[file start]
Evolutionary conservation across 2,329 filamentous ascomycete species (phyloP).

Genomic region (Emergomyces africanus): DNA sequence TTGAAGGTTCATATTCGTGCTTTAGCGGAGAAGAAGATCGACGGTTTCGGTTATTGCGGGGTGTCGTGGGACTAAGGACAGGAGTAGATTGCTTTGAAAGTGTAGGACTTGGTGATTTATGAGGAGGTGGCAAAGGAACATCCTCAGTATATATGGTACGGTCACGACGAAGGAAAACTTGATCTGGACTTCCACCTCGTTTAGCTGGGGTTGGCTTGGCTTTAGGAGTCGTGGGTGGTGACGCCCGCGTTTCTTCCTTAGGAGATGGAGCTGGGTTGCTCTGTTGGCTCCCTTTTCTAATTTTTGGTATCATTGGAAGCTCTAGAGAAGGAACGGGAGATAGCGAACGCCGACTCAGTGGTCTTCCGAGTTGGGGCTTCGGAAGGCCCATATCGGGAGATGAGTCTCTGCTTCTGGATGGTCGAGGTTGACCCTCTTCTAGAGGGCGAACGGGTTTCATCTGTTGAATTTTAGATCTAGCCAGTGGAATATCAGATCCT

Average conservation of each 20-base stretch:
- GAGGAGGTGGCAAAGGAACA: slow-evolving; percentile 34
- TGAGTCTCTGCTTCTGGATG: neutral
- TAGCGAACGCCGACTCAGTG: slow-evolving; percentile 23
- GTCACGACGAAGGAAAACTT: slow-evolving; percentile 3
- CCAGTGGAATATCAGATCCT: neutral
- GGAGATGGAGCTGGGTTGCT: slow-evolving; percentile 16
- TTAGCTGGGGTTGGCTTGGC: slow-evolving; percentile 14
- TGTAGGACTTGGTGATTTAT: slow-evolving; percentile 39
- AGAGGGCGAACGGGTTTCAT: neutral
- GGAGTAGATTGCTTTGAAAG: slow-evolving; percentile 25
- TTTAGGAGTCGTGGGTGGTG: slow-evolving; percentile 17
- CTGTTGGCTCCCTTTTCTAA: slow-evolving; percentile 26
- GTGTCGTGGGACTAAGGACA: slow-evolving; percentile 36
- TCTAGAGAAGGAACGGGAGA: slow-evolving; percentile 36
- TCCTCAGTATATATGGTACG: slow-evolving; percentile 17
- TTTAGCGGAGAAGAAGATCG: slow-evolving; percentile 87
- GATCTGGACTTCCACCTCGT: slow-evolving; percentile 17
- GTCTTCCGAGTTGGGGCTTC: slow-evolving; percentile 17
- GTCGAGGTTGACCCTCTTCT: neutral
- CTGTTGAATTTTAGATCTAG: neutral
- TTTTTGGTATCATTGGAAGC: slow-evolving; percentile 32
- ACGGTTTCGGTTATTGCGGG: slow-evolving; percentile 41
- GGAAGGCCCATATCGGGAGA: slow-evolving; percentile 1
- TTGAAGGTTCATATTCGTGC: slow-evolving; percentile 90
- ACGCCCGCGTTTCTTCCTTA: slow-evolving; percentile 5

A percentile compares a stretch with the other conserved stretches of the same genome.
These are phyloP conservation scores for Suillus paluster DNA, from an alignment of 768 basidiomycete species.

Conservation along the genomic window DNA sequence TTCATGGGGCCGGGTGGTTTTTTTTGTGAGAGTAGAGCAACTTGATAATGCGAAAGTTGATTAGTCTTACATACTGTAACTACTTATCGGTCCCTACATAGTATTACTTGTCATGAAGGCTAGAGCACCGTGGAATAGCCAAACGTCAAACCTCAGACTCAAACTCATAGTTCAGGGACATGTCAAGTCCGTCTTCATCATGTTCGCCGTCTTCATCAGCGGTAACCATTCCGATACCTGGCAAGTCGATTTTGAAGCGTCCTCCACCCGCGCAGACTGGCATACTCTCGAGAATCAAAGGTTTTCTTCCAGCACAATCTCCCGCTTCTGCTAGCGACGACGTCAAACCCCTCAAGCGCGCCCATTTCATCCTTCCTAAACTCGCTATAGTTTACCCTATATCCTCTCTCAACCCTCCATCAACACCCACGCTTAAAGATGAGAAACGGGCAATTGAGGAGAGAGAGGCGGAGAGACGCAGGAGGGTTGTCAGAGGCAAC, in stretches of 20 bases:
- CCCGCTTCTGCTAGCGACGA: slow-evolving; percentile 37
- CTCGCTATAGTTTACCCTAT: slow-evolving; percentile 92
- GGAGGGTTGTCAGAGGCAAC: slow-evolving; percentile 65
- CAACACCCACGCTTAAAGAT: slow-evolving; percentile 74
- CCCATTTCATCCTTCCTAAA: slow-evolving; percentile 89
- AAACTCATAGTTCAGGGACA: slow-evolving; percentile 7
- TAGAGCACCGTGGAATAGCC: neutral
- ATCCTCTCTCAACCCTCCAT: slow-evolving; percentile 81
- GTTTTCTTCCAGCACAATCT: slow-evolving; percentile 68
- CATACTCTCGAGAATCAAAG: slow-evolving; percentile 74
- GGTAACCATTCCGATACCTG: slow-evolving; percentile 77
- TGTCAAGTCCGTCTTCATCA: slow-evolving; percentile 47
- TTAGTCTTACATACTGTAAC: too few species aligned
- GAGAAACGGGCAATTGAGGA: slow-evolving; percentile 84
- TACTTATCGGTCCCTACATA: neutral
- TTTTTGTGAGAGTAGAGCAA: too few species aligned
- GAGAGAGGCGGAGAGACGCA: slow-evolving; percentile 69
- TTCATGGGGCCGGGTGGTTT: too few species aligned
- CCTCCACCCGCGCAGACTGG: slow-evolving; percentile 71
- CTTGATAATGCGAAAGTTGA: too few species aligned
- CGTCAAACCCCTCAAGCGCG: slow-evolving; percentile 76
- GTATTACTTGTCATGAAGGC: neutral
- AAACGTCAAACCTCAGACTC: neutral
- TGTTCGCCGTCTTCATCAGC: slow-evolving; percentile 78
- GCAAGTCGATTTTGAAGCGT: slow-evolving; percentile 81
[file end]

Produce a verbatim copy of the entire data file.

Evolutionary conservation across 2,329 filamentous ascomycete species (phyloP).

Genomic region (Emergomyces africanus): DNA sequence TTGAAGGTTCATATTCGTGCTTTAGCGGAGAAGAAGATCGACGGTTTCGGTTATTGCGGGGTGTCGTGGGACTAAGGACAGGAGTAGATTGCTTTGAAAGTGTAGGACTTGGTGATTTATGAGGAGGTGGCAAAGGAACATCCTCAGTATATATGGTACGGTCACGACGAAGGAAAACTTGATCTGGACTTCCACCTCGTTTAGCTGGGGTTGGCTTGGCTTTAGGAGTCGTGGGTGGTGACGCCCGCGTTTCTTCCTTAGGAGATGGAGCTGGGTTGCTCTGTTGGCTCCCTTTTCTAATTTTTGGTATCATTGGAAGCTCTAGAGAAGGAACGGGAGATAGCGAACGCCGACTCAGTGGTCTTCCGAGTTGGGGCTTCGGAAGGCCCATATCGGGAGATGAGTCTCTGCTTCTGGATGGTCGAGGTTGACCCTCTTCTAGAGGGCGAACGGGTTTCATCTGTTGAATTTTAGATCTAGCCAGTGGAATATCAGATCCT

Average conservation of each 20-base stretch:
- GAGGAGGTGGCAAAGGAACA: slow-evolving; percentile 34
- TGAGTCTCTGCTTCTGGATG: neutral
- TAGCGAACGCCGACTCAGTG: slow-evolving; percentile 23
- GTCACGACGAAGGAAAACTT: slow-evolving; percentile 3
- CCAGTGGAATATCAGATCCT: neutral
- GGAGATGGAGCTGGGTTGCT: slow-evolving; percentile 16
- TTAGCTGGGGTTGGCTTGGC: slow-evolving; percentile 14
- TGTAGGACTTGGTGATTTAT: slow-evolving; percentile 39
- AGAGGGCGAACGGGTTTCAT: neutral
- GGAGTAGATTGCTTTGAAAG: slow-evolving; percentile 25
- TTTAGGAGTCGTGGGTGGTG: slow-evolving; percentile 17
- CTGTTGGCTCCCTTTTCTAA: slow-evolving; percentile 26
- GTGTCGTGGGACTAAGGACA: slow-evolving; percentile 36
- TCTAGAGAAGGAACGGGAGA: slow-evolving; percentile 36
- TCCTCAGTATATATGGTACG: slow-evolving; percentile 17
- TTTAGCGGAGAAGAAGATCG: slow-evolving; percentile 87
- GATCTGGACTTCCACCTCGT: slow-evolving; percentile 17
- GTCTTCCGAGTTGGGGCTTC: slow-evolving; percentile 17
- GTCGAGGTTGACCCTCTTCT: neutral
- CTGTTGAATTTTAGATCTAG: neutral
- TTTTTGGTATCATTGGAAGC: slow-evolving; percentile 32
- ACGGTTTCGGTTATTGCGGG: slow-evolving; percentile 41
- GGAAGGCCCATATCGGGAGA: slow-evolving; percentile 1
- TTGAAGGTTCATATTCGTGC: slow-evolving; percentile 90
- ACGCCCGCGTTTCTTCCTTA: slow-evolving; percentile 5

A percentile compares a stretch with the other conserved stretches of the same genome.
These are phyloP conservation scores for Suillus paluster DNA, from an alignment of 768 basidiomycete species.

Conservation along the genomic window DNA sequence TTCATGGGGCCGGGTGGTTTTTTTTGTGAGAGTAGAGCAACTTGATAATGCGAAAGTTGATTAGTCTTACATACTGTAACTACTTATCGGTCCCTACATAGTATTACTTGTCATGAAGGCTAGAGCACCGTGGAATAGCCAAACGTCAAACCTCAGACTCAAACTCATAGTTCAGGGACATGTCAAGTCCGTCTTCATCATGTTCGCCGTCTTCATCAGCGGTAACCATTCCGATACCTGGCAAGTCGATTTTGAAGCGTCCTCCACCCGCGCAGACTGGCATACTCTCGAGAATCAAAGGTTTTCTTCCAGCACAATCTCCCGCTTCTGCTAGCGACGACGTCAAACCCCTCAAGCGCGCCCATTTCATCCTTCCTAAACTCGCTATAGTTTACCCTATATCCTCTCTCAACCCTCCATCAACACCCACGCTTAAAGATGAGAAACGGGCAATTGAGGAGAGAGAGGCGGAGAGACGCAGGAGGGTTGTCAGAGGCAAC, in stretches of 20 bases:
- CCCGCTTCTGCTAGCGACGA: slow-evolving; percentile 37
- CTCGCTATAGTTTACCCTAT: slow-evolving; percentile 92
- GGAGGGTTGTCAGAGGCAAC: slow-evolving; percentile 65
- CAACACCCACGCTTAAAGAT: slow-evolving; percentile 74
- CCCATTTCATCCTTCCTAAA: slow-evolving; percentile 89
- AAACTCATAGTTCAGGGACA: slow-evolving; percentile 7
- TAGAGCACCGTGGAATAGCC: neutral
- ATCCTCTCTCAACCCTCCAT: slow-evolving; percentile 81
- GTTTTCTTCCAGCACAATCT: slow-evolving; percentile 68
- CATACTCTCGAGAATCAAAG: slow-evolving; percentile 74
- GGTAACCATTCCGATACCTG: slow-evolving; percentile 77
- TGTCAAGTCCGTCTTCATCA: slow-evolving; percentile 47
- TTAGTCTTACATACTGTAAC: too few species aligned
- GAGAAACGGGCAATTGAGGA: slow-evolving; percentile 84
- TACTTATCGGTCCCTACATA: neutral
- TTTTTGTGAGAGTAGAGCAA: too few species aligned
- GAGAGAGGCGGAGAGACGCA: slow-evolving; percentile 69
- TTCATGGGGCCGGGTGGTTT: too few species aligned
- CCTCCACCCGCGCAGACTGG: slow-evolving; percentile 71
- CTTGATAATGCGAAAGTTGA: too few species aligned
- CGTCAAACCCCTCAAGCGCG: slow-evolving; percentile 76
- GTATTACTTGTCATGAAGGC: neutral
- AAACGTCAAACCTCAGACTC: neutral
- TGTTCGCCGTCTTCATCAGC: slow-evolving; percentile 78
- GCAAGTCGATTTTGAAGCGT: slow-evolving; percentile 81